Bidding for Obamas’ memoirs tops $60m in record-breaking auction

Penguin Random House and HarperCollins among publishers pursuing the deal

Former US president Barack Obama: The story of his two terms was always likely to attract huge offers. Photograph: Ron Sachs/Pool via Bloomberg

Former US president Barack Obama: The story of his two terms was always likely to attract huge offers. Photograph: Ron Sachs/Pool via Bloomberg

 

A blockbuster auction for the global rights to separate memoirs by Barack and Michelle Obama has reached more than $60 million (€57 million), according to people with knowledge of the process, a record sum for US presidential memoirs.

Several publishers, including Penguin Random House, which published Mr Obama’s previous three books, and HarperCollins, which is owned by Rupert Murdoch’s News Corp, have expressed interest in the most hotly anticipated publishing deal of the year.

Simon & Schuster, which is owned by CBS, and Macmillan, are also in the mix for the joint deal. A win by HarperCollins would bring the Obamas into the same publishing house as Bill O’Reilly, the author and Fox News Channel ­presenter who has been one of the former president’s fiercest critics.

Penguin Random House is leading the pack for the Obamas’ two-book publishing deal, according to those briefed on the auction, with a decision on the winning bid expected imminently. The publisher declined to comment, as did Robert Barnett, Mr Obama’s literary agent, who is fielding offers on behalf of the former president. A spokesman for Mr Obama also declined to comment.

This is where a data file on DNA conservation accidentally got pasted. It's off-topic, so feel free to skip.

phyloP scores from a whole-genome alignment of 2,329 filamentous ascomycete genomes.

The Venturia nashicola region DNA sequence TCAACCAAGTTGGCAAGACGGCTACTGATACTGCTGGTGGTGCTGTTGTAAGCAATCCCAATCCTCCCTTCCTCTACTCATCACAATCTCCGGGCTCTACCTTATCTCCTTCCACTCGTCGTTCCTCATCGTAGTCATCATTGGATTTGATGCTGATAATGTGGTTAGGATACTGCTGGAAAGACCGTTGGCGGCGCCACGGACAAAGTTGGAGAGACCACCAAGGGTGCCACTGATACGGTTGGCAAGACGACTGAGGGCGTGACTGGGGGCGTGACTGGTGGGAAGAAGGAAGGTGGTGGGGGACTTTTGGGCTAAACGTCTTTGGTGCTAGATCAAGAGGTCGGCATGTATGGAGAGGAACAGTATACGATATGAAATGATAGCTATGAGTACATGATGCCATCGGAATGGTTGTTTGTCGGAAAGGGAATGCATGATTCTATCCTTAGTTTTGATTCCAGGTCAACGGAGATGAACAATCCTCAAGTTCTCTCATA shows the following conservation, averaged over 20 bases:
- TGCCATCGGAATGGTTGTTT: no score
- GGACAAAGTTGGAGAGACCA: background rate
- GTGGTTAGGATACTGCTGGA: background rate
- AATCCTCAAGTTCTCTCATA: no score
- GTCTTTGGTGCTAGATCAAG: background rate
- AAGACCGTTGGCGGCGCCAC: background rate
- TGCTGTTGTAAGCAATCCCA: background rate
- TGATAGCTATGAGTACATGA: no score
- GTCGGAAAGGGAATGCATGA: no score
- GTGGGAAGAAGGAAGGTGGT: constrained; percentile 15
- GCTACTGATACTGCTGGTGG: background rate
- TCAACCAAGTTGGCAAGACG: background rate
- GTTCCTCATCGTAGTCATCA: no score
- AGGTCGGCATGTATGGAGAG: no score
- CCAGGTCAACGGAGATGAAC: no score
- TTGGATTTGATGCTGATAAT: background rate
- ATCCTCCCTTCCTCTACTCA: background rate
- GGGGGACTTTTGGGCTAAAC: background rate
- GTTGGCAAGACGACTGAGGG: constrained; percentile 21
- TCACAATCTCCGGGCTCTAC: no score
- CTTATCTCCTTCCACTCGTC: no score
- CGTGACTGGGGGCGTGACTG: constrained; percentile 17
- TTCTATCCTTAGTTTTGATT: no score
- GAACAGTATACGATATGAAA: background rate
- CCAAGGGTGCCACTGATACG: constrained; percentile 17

Previous presidents

The sum offered would eclipse other book deals secured by departing presidents. Knopf, a division of Penguin Random House, paid $15 million for the rights to Bill Clinton’s 2004 My Life when he left the White House, while George W Bush made an estimated $10 million from Decision Points, which was published by Crown.

One executive from a publisher interested in the rights, who asked not to be named, said that while Penguin Random House had made a “big move”, others were watching the situation closely before deciding their next steps.

Mr Barnett has become a power player for politicians seeking big book deals. He brokered Tony Blair’s £4.5 million contract with Penguin Random House, which is jointly owned by UK education group Pearson and Bertelsmann, the German media group. Pearson last month said it had exercised an option to sell its stake in the group; discussions are said to be continuing.

Having gained a reputation as a writer before entering the White House with best-sellers Dreams from My Father and The Audacity of Hope, Mr Obama’s story of his two terms was always likely to attract huge offers. But the prospect of a joint deal with his wife has propelled the auction to record-breaking levels.

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